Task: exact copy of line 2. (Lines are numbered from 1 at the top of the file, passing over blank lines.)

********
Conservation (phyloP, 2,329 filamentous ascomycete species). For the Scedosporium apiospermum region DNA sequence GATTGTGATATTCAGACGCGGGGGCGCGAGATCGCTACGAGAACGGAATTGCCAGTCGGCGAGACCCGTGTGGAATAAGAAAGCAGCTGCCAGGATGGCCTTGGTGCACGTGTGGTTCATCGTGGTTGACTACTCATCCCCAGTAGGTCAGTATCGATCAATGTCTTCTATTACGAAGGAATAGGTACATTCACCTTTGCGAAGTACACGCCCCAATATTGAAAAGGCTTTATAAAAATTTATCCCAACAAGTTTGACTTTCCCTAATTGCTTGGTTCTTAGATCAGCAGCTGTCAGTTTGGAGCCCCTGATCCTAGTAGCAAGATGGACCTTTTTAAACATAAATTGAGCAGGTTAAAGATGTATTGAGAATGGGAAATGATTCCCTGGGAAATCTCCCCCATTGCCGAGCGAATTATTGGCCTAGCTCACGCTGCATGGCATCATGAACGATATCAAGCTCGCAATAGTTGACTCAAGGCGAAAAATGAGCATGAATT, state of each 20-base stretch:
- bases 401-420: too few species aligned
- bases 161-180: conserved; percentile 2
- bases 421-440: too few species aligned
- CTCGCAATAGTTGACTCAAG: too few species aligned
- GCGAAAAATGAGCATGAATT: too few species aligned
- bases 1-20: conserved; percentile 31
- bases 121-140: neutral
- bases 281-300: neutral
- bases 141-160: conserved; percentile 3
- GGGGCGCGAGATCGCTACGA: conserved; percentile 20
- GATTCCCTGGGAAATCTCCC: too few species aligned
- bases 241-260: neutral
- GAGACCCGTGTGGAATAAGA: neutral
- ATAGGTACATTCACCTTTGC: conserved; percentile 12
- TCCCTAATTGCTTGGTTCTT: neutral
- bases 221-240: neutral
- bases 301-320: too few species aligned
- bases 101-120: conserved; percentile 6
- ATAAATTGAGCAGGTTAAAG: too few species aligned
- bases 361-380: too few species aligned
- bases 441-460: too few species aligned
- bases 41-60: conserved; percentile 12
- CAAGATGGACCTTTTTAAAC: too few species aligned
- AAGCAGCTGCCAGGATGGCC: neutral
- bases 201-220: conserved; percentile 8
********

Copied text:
- bases 401-420: too few species aligned